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The Alaskan Freakin’ Highway

IMG_1422 I still can’t figure out how I feel after the last three days on the Alaskan Highway. It all started so well leaving Dawson Creek, a beautiful sunny day with only a bit of frustrating wind to hold me back. Traffic wasn’t bad, the road was nice, the scenery was green, and all was well. Except for those evil looking clouds in the distance…

By the early afternoon, those evil looking clouds were no longer in the distance. In fact, they were pouring evil cold rain on my head.  Now, rain itself isn’t so bad, especially a fairly mild rain. It’s easy to walk around town or run to your car and not get too wet. Riding through it on a motorcycle or a scooter is something entirely different though. First of all you get completely soaked because of your speed – I mean, really soaked. It’s like standing under a shower, everything gets wet regardless.

Next, you lose a ton of visibility. The clouds block the sun so there’s low light, then your dark tinted goggles work against you. Except they’re covered with water on the outside and condensation on the inside so it doesn’t matter much either way. Then there’s the rain pelting you with raw physical force, smashing into your face and causing constant pinpricks of pain. Don’t forget the constant pitter-patter on your helmet, either, like sitting under a tin roof.

IMG_1458 And of course, there’s that whole coefficient of friction issue, where now the road surface is much more slippery – except you don’t know how much more slippery, how much each different road surface is affected, whether you will slide off that shiny bit at an angle in that turn or if it’s actually grippier than the rough bit… Oh, and you’re on the Alaskan Highway, so let’s add random spots of gravel, mud, faux-gravel, and all sorts of other crazy crap that you aren’t sure how to deal with most of the time.

Okay, you have a picture in your head now. Expand it – don’t forget that 90% of the vehicles on this road are semi-trucks or RV’s, so you have these huge things whipping past you at twice your speed. They throw water up at you everywhere which sucks, but isn’t remotely as bad as the vortex trailing behind them that tries to either push or pull you across the road randomly, almost completely overwhelming at times.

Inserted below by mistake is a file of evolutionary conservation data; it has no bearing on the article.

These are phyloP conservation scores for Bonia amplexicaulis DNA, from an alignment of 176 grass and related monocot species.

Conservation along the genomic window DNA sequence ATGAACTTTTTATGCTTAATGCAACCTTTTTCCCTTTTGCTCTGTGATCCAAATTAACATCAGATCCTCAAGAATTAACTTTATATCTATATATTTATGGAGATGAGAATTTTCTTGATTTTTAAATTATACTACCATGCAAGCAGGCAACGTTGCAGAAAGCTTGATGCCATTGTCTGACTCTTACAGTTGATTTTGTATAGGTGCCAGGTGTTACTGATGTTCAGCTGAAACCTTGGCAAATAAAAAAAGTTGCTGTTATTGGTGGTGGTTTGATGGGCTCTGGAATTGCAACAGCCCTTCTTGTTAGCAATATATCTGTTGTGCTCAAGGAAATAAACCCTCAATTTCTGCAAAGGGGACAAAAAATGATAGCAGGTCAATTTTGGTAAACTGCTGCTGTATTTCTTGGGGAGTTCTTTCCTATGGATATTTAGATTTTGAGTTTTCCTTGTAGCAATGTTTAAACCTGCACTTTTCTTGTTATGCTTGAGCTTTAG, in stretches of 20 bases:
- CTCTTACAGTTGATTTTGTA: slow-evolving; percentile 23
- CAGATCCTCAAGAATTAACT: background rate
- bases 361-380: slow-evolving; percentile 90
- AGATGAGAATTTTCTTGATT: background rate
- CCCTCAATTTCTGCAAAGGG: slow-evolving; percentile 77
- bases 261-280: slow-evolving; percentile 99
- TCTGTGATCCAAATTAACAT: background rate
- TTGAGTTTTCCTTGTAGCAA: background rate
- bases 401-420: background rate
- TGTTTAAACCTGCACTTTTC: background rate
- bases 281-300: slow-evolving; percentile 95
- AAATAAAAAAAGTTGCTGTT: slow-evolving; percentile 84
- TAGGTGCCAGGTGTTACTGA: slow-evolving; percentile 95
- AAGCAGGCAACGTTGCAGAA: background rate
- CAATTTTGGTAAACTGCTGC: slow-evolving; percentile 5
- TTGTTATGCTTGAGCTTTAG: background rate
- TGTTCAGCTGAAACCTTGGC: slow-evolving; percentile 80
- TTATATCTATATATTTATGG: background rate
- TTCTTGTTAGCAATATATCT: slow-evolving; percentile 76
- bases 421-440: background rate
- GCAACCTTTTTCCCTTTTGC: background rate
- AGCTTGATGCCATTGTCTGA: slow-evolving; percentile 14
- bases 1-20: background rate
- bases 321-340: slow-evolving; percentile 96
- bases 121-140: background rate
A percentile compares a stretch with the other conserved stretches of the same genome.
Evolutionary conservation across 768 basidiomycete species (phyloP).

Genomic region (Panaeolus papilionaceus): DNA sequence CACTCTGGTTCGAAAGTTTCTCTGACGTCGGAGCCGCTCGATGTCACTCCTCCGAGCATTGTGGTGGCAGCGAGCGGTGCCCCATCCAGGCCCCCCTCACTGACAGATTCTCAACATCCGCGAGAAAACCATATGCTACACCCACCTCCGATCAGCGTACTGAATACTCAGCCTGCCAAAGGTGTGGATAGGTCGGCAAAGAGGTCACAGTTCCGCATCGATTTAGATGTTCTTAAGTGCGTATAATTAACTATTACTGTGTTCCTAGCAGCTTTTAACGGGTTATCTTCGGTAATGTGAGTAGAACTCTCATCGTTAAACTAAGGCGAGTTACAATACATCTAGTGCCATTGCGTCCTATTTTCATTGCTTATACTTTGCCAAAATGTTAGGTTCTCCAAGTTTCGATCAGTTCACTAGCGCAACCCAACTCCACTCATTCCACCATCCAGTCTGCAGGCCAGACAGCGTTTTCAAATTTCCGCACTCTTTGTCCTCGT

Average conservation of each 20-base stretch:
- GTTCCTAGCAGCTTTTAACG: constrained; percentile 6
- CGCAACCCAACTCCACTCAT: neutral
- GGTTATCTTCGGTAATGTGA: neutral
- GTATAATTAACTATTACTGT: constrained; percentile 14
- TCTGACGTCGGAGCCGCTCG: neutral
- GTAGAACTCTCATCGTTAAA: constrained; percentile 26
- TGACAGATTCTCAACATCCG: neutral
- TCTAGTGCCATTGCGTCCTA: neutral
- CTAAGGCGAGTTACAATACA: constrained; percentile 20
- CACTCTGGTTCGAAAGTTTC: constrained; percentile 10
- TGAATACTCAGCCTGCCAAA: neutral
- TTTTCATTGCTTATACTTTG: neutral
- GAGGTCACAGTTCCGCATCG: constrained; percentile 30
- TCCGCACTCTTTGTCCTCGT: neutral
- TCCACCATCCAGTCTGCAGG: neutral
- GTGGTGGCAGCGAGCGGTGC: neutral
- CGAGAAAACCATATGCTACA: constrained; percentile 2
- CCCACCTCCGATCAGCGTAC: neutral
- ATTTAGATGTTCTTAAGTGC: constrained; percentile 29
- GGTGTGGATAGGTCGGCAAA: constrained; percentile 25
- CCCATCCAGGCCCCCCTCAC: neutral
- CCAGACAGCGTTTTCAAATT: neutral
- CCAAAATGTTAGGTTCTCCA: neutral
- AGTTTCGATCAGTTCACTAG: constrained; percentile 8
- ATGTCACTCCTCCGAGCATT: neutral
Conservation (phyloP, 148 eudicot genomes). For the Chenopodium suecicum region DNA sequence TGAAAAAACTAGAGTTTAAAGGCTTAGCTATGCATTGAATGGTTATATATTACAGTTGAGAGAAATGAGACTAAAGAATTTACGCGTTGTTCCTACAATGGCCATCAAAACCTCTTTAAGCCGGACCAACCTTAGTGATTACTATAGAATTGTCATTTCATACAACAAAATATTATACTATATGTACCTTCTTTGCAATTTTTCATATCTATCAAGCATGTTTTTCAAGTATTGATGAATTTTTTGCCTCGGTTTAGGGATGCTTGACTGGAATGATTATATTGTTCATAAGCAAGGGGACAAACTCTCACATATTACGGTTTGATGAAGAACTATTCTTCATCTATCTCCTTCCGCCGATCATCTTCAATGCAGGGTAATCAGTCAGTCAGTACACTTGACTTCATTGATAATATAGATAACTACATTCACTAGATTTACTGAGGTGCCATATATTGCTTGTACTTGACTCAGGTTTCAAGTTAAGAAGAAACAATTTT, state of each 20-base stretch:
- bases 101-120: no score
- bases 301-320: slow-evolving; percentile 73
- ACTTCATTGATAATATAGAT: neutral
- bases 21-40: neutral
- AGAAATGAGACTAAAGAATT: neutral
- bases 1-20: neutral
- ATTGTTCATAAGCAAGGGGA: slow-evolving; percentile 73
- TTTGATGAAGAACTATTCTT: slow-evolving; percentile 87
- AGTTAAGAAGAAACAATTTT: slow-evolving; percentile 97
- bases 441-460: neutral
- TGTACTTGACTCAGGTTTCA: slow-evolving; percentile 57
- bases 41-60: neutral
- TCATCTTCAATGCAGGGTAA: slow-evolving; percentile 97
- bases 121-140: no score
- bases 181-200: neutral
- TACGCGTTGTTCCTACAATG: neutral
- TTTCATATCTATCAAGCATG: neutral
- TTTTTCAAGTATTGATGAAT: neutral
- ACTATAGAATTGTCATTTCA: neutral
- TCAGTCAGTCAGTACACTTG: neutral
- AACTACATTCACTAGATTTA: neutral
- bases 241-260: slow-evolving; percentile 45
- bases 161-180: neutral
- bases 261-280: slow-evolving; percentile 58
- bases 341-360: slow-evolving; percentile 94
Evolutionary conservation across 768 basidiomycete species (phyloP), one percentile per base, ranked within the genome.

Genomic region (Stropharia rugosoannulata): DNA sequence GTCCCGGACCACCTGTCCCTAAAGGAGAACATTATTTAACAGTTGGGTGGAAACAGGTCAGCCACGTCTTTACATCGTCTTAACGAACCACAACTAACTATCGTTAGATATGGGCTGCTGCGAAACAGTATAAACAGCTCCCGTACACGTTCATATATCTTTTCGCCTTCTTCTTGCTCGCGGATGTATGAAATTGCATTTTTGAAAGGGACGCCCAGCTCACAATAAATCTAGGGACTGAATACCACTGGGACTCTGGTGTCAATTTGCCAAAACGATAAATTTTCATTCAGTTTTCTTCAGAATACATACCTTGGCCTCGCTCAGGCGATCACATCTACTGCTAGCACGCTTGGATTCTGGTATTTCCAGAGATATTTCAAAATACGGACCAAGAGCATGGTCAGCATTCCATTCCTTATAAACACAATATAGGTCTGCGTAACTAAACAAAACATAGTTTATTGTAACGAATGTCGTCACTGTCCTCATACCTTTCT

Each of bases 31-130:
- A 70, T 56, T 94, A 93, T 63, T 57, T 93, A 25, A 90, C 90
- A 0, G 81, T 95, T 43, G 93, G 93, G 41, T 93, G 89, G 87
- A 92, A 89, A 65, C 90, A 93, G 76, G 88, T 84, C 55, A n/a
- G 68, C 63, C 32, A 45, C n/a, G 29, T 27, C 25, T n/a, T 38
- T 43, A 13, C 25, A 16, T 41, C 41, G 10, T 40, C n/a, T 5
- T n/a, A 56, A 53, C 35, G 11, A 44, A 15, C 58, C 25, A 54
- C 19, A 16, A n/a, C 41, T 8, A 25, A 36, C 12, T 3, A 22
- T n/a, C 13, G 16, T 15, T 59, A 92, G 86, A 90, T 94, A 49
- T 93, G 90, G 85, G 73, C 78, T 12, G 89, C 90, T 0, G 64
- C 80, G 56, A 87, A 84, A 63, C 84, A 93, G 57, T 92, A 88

Then add the fact that it’s in the high 40’s, you’re soaking wet, riding at 40MPH, and freakin’ freezing. So cold that you have a deathgrip on the handlebars with hands you can barely unwind, feet that would be numb except they hurt so bad (don’t worry, keep telling yourself it’s not below freezing so they can’t be frostbitten… can they?!), legs so cold and cramped up that you can’t even get off the scooter without falling over when you stop… Yeah, it’s awesome.


Seriously, it is awesome. Why, I don’t know. It just is. Maybe it helps when you sing “you are my sunshine, my only sunshine…” over and over again for hours. Powerful song.

IMG_1568 In any case, that was my first few days on the Alaska Highway. Setting up camp in the rain was no picnic either, and of course packing up in the morning in the rain is always a pain. Let’s just say that when the rain stopped but the evil clouds stay, I didn’t quite celebrate… but when I came around a mountain this afternoon and saw a patch of blue sky far in the distance I almost cried. Hours later when I finally reached it I rode down the road counting down the seconds until I rode into a patch of sunlight, it was so beautiful.

Now I’m sunburned because I didn’t put on suntan lotion this morning because it was pouring rain. I just can’t win, eh? At least I got to take pictures today!


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